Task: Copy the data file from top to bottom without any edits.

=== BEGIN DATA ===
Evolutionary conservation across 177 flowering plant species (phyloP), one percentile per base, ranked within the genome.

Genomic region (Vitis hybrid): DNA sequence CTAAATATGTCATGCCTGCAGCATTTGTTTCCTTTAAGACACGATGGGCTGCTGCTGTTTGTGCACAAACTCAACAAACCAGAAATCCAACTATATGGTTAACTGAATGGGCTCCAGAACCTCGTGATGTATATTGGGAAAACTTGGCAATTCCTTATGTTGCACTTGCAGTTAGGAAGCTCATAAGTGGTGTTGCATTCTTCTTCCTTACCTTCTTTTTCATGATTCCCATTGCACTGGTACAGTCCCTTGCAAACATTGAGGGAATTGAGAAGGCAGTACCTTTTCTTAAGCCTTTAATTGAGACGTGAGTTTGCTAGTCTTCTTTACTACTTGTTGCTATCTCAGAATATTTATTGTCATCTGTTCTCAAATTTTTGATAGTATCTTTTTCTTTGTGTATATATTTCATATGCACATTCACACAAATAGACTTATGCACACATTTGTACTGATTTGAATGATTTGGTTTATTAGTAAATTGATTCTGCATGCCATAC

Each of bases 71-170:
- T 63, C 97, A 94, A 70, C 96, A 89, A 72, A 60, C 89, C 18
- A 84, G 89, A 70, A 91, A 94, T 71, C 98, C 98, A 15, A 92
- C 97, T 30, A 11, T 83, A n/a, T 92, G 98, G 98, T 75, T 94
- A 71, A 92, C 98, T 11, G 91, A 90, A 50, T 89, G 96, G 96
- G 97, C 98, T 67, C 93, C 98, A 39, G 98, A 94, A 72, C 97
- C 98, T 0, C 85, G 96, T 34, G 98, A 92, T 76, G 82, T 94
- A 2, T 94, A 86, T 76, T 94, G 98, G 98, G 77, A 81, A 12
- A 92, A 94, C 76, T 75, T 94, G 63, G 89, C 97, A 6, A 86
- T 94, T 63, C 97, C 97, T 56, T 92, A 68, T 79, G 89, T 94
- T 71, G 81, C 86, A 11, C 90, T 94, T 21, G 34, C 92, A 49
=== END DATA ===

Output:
Evolutionary conservation across 177 flowering plant species (phyloP), one percentile per base, ranked within the genome.

Genomic region (Vitis hybrid): DNA sequence CTAAATATGTCATGCCTGCAGCATTTGTTTCCTTTAAGACACGATGGGCTGCTGCTGTTTGTGCACAAACTCAACAAACCAGAAATCCAACTATATGGTTAACTGAATGGGCTCCAGAACCTCGTGATGTATATTGGGAAAACTTGGCAATTCCTTATGTTGCACTTGCAGTTAGGAAGCTCATAAGTGGTGTTGCATTCTTCTTCCTTACCTTCTTTTTCATGATTCCCATTGCACTGGTACAGTCCCTTGCAAACATTGAGGGAATTGAGAAGGCAGTACCTTTTCTTAAGCCTTTAATTGAGACGTGAGTTTGCTAGTCTTCTTTACTACTTGTTGCTATCTCAGAATATTTATTGTCATCTGTTCTCAAATTTTTGATAGTATCTTTTTCTTTGTGTATATATTTCATATGCACATTCACACAAATAGACTTATGCACACATTTGTACTGATTTGAATGATTTGGTTTATTAGTAAATTGATTCTGCATGCCATAC

Each of bases 71-170:
- T 63, C 97, A 94, A 70, C 96, A 89, A 72, A 60, C 89, C 18
- A 84, G 89, A 70, A 91, A 94, T 71, C 98, C 98, A 15, A 92
- C 97, T 30, A 11, T 83, A n/a, T 92, G 98, G 98, T 75, T 94
- A 71, A 92, C 98, T 11, G 91, A 90, A 50, T 89, G 96, G 96
- G 97, C 98, T 67, C 93, C 98, A 39, G 98, A 94, A 72, C 97
- C 98, T 0, C 85, G 96, T 34, G 98, A 92, T 76, G 82, T 94
- A 2, T 94, A 86, T 76, T 94, G 98, G 98, G 77, A 81, A 12
- A 92, A 94, C 76, T 75, T 94, G 63, G 89, C 97, A 6, A 86
- T 94, T 63, C 97, C 97, T 56, T 92, A 68, T 79, G 89, T 94
- T 71, G 81, C 86, A 11, C 90, T 94, T 21, G 34, C 92, A 49